Houston Rockets 96, San Antonio Spurs 95: That James Harden again
The bane of the San Antonio Spurs’ existence during last summer’s Western Conference Finals series against the Oklahoma City Thunder, James Harden continue to be a thorn in the Spurs’ sides. Harden hit a contested jumper from the free throw line area with 4.5 seconds left to beat San Antonio at the Toyota Center in Houston.
The Spurs had a chance on the other end after a timeout, but Tim Duncan couldn’t sink a contested jumper of his own and Manu Ginobili’s followup attempt didn’t fall.
In short, this was a strange and exciting game. Neither team seemed happy with the calls that were being made and several times it seemed this game was on the brink of becoming a blowout, only to have the team that was down come back and even the game up.
Tony Parker led the Spurs with 23 points and seven assists, again with Spurs head coach Gregg Popovich calling Parker’s number down the stretch. There was one play, however, with about 30 seconds left where Houston guard Patrick Beverley was switched onto Manu Ginobili.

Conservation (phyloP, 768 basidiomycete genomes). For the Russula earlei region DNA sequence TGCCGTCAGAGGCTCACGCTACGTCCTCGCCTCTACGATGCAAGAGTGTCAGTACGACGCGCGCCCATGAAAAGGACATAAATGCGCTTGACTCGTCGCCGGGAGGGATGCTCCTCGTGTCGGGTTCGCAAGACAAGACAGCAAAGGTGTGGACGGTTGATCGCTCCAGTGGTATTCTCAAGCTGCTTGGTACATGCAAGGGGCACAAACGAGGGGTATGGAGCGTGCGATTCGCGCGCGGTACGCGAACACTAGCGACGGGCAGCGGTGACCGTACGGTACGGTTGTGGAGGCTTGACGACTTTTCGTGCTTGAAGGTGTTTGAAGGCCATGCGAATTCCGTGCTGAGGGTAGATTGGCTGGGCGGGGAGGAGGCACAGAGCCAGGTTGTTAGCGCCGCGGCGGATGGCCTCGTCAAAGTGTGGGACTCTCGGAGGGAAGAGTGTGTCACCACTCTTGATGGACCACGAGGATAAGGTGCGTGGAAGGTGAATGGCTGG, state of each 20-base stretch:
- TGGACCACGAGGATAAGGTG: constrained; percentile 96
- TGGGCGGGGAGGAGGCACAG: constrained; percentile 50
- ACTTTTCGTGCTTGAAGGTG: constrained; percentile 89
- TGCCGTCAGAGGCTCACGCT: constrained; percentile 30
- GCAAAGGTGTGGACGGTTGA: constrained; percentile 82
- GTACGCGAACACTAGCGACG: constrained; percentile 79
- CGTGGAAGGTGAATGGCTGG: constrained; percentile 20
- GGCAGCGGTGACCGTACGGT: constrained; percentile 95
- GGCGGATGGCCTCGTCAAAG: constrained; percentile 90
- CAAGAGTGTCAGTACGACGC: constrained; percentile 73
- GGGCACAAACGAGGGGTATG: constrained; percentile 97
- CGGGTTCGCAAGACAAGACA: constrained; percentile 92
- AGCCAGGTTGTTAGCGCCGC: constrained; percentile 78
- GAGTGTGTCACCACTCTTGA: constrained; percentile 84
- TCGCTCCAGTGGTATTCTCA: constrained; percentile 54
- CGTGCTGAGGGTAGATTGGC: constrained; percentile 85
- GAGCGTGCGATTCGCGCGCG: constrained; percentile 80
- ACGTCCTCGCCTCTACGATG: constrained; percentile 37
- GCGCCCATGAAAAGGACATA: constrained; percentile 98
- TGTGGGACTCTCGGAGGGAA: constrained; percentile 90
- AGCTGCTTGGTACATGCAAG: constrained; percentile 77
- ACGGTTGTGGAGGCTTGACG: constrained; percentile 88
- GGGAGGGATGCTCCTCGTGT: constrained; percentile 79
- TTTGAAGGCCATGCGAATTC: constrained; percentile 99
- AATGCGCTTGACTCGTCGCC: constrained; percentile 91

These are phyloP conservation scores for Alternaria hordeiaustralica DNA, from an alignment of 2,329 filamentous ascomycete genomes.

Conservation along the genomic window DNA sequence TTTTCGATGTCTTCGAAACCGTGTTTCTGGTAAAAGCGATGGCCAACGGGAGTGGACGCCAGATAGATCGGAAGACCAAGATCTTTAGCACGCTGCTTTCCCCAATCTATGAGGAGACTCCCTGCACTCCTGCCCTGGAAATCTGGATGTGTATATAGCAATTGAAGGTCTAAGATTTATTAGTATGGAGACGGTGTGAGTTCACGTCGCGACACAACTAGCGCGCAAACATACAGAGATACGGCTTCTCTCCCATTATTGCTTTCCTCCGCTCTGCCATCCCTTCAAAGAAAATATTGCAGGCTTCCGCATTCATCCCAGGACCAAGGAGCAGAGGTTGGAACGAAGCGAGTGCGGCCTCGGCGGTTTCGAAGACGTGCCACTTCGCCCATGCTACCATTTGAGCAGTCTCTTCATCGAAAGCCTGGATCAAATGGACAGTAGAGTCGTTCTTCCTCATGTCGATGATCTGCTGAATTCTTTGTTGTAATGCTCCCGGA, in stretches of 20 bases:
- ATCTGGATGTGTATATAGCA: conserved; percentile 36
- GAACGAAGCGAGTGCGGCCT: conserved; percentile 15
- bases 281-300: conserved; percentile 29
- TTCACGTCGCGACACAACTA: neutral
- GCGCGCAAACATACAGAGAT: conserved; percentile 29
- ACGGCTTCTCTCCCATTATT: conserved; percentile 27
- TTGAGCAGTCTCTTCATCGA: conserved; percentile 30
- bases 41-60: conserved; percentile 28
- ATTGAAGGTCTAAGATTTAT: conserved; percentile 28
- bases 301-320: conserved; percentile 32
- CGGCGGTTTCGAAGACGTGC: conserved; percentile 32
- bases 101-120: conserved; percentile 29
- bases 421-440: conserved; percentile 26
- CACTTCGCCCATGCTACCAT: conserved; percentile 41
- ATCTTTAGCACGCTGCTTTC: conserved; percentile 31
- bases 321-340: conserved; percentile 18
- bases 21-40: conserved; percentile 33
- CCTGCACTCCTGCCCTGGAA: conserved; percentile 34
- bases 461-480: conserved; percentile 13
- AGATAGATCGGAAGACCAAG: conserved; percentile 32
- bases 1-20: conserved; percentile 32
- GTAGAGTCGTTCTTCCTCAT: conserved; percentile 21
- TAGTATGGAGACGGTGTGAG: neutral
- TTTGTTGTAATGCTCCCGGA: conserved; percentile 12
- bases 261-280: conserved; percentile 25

Beverley is listed at 6’1″ and the Spurs apparently wanted to attack that mismatch. The only problem with that strategy is that it meant Parker would not be getting the ball. San Antonio held a one-point lead at the time and made every effort to get the ball to Ginobili.
That didn’t happen and Tim Duncan eventually drove from near the top of the key, kicked the ball out to the opposite wing and Danny Green, who then swung it to Kawhi Leonard in the corner. Leonard’s 3-point attempt hit the side of the backboard and the Rockets secured the rebound. A Houston timeout eventually led to Harden’s game-winning jumper.
I’m not trying to say that attempting to exploit a mismatch late in the game was a mistake. I simply think that you want a play to be run for Tony Parker at that point in the game. While Manu Ginobili was once the guy you want with the ball in his hands late in the games, that responsibility/burden/privilege is Parker’s now. Ginobili simply hasn’t had the type of season making it necessary to get him the ball in that situation, no matter what matchup he may have.
Sure, hindsight is great. If Leonard hits that 3-pointer, we’re not having this conversation. But it didn’t go in and I need something to write about.
The Spurs will encounter many a one possession game in the playoffs. Dropping one game on the road to the Rockets in March isn’t a cause for concern, but you hope to see better late game execution from the Spurs next time.